Anonymized credit card data collected by Bank of America shows that even households with an annual income below $50,000 have about twice the savings they did before the pandemic. Still, a Gallup survey released last week found 46 percent of Americans rated their personal finances positively, down from 57 percent last year, when families were freshly benefiting from rounds of federal aid and inflation remained tame.
Employers have been rankled, too, complaining of labor shortages as millions of workers — energized by the discussion about “essential work” during the pandemic and buoyed by savings — experience a degree of bargaining power they haven’t had in decades.
That has led to a tense, politically charged dynamic in which wage pressures are a broadening complaint among large and small businesses trying to maintain their profit margins, even though jumps in pay haven’t generally kept up with price increases.
“We’re learning a lot about how structurally fragile our economy is,” said Claudia Sahm, a former Federal Reserve economist. She cited a dependence on “endless low-wage workers and just-in-time supplies of goods” for keeping consumer prices depressed for many years.
The employment cost index, which tracks wages and benefits, jumped by the most on record in the first quarter of this year, according to Labor Department figures released last week. Still, a recent analysis by the Economic Policy Institute, a left-leaning think tank in Washington, concluded that roughly 54 percent of the overall increase in prices in the nonfinancial corporate sector since the second quarter of 2020 could be attributed to an expansion of profit margins, while labor costs were responsible for less than 8 percent of price increases. The analysis indicates that 38 percent of the uptick stems from nonlabor input costs, such as overhead, fuel or raw materials.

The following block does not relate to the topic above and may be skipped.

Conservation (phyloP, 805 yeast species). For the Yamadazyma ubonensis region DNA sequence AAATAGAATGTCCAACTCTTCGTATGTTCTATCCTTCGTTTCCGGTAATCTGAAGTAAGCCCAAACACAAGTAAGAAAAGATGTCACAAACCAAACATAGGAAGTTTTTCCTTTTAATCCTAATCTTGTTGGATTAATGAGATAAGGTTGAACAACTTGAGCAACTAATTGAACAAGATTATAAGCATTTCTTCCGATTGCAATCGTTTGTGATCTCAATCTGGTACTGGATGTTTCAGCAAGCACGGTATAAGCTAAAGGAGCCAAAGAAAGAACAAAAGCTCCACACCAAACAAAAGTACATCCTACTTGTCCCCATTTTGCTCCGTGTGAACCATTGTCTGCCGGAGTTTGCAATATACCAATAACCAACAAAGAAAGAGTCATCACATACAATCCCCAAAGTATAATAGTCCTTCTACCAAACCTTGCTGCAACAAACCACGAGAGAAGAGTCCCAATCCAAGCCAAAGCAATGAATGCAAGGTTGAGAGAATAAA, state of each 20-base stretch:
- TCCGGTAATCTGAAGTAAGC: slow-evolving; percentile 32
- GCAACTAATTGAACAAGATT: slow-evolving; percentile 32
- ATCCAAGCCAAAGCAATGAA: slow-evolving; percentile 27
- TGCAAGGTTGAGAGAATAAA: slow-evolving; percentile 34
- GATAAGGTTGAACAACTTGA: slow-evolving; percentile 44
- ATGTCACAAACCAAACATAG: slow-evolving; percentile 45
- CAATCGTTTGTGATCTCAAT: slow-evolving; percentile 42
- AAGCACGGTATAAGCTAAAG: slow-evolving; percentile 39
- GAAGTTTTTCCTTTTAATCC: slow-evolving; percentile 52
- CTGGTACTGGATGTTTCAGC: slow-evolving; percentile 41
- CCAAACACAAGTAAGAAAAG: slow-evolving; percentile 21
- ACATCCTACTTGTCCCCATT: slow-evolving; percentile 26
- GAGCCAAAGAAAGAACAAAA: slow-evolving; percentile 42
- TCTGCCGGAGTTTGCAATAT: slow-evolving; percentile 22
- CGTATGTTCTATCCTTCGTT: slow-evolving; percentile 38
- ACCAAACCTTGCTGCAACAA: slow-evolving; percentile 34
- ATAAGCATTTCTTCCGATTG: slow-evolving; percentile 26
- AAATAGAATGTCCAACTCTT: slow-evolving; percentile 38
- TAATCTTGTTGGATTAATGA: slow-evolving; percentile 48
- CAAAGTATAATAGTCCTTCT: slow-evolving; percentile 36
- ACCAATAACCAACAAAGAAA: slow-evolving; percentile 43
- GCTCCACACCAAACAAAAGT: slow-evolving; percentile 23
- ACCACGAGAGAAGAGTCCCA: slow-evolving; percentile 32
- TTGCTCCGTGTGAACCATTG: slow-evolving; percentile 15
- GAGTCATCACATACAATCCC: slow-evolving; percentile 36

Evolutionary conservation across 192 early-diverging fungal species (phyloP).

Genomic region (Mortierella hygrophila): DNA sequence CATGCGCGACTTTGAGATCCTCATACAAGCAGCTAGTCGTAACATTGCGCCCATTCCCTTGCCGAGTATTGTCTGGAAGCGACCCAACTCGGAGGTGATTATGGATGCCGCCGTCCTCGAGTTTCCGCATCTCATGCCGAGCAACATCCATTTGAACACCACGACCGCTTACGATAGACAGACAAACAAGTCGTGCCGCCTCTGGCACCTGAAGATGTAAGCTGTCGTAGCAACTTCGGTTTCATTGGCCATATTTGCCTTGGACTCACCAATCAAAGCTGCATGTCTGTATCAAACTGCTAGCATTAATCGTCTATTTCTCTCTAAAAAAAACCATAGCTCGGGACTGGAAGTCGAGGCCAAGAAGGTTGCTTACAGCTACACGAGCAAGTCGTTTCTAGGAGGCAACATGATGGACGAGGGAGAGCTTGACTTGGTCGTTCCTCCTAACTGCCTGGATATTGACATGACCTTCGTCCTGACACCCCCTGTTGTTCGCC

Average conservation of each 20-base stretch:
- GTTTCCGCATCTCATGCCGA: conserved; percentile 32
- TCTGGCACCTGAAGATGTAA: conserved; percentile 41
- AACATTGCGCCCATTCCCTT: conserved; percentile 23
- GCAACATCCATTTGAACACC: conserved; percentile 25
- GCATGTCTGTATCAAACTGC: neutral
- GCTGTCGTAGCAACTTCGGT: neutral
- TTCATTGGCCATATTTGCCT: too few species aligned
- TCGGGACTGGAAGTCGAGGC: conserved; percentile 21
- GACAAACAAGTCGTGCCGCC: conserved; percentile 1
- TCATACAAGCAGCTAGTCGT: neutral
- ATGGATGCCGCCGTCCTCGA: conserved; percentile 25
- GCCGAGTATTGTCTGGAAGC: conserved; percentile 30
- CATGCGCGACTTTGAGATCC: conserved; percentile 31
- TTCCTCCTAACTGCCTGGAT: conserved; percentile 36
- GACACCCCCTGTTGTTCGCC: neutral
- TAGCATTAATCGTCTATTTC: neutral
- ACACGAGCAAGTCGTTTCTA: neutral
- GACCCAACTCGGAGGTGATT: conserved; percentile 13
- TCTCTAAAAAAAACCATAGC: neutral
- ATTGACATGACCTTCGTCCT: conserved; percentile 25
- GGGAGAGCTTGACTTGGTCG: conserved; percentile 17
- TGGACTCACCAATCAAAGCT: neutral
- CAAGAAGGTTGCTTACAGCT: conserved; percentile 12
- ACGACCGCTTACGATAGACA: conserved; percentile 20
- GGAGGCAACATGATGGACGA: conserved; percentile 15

That data complicates the increasingly popular narrative that the spikes in worker pay are mostly to blame for the severity of price increases, rather than a wider mix of reasons.
“Normally, you’d expect profits to decrease during a period of high inflation,” said Tony Roth, the chief investment officer of Wilmington Trust Investment Advisors, an arm of M&T Bank. The reason the opposite has happened for many companies over the last couple of years is, he said, straightforward: “Businesses are doing it because they can get away with it.”
The economy, while strong, may be locked in a vexing, self-reinforcing cycle for a while: The continued wave of household spending has often signaled to businesses that they had room to raise prices without consequence — allowing executives to hire more workers while maintaining profitability.
Until more consumers balk at heightened price levels, it’s unclear where prices and demand will find an equilibrium.
Mr. Roth said his financial firm, like most others, was advising clients to invest in companies that still had a large amount of “pricing power” — meaning that they can raise prices without dampening demand for what they sell, either because the good or service is particularly desirable or because it is essential to the buyers’ life routines or business needs.